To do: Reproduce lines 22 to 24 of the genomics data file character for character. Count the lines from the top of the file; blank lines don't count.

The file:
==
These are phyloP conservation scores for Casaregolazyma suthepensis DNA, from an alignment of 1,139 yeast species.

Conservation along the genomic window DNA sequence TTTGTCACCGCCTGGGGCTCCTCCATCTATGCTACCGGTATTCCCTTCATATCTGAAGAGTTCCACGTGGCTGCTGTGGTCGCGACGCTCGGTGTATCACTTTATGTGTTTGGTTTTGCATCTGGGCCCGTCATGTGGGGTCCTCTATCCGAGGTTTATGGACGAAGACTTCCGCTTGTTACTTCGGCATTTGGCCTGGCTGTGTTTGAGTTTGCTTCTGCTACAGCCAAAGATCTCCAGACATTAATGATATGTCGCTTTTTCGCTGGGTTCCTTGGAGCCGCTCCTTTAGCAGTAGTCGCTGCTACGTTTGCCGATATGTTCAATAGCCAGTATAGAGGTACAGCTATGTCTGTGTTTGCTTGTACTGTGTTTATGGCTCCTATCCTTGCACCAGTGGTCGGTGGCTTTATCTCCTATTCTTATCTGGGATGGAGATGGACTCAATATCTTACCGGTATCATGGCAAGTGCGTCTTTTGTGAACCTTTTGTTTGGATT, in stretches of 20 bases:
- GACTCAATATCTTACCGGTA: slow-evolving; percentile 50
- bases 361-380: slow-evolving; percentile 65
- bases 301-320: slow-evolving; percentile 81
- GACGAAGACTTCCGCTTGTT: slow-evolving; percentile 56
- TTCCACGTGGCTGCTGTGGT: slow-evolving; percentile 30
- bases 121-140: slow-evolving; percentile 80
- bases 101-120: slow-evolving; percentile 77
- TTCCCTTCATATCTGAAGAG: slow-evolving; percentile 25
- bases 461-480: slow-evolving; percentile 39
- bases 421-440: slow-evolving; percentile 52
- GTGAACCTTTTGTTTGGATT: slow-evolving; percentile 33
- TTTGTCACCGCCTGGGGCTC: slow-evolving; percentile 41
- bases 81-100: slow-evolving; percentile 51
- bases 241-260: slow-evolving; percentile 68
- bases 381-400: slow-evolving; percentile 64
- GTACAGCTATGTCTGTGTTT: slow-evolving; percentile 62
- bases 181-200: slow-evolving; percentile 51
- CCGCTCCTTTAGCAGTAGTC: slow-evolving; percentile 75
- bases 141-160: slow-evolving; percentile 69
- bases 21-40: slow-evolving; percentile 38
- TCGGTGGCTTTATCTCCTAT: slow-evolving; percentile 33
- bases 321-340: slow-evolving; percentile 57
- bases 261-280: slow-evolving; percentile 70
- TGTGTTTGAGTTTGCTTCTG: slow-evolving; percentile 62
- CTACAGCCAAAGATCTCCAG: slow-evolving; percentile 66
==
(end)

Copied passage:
- bases 21-40: slow-evolving; percentile 38
- TCGGTGGCTTTATCTCCTAT: slow-evolving; percentile 33
- bases 321-340: slow-evolving; percentile 57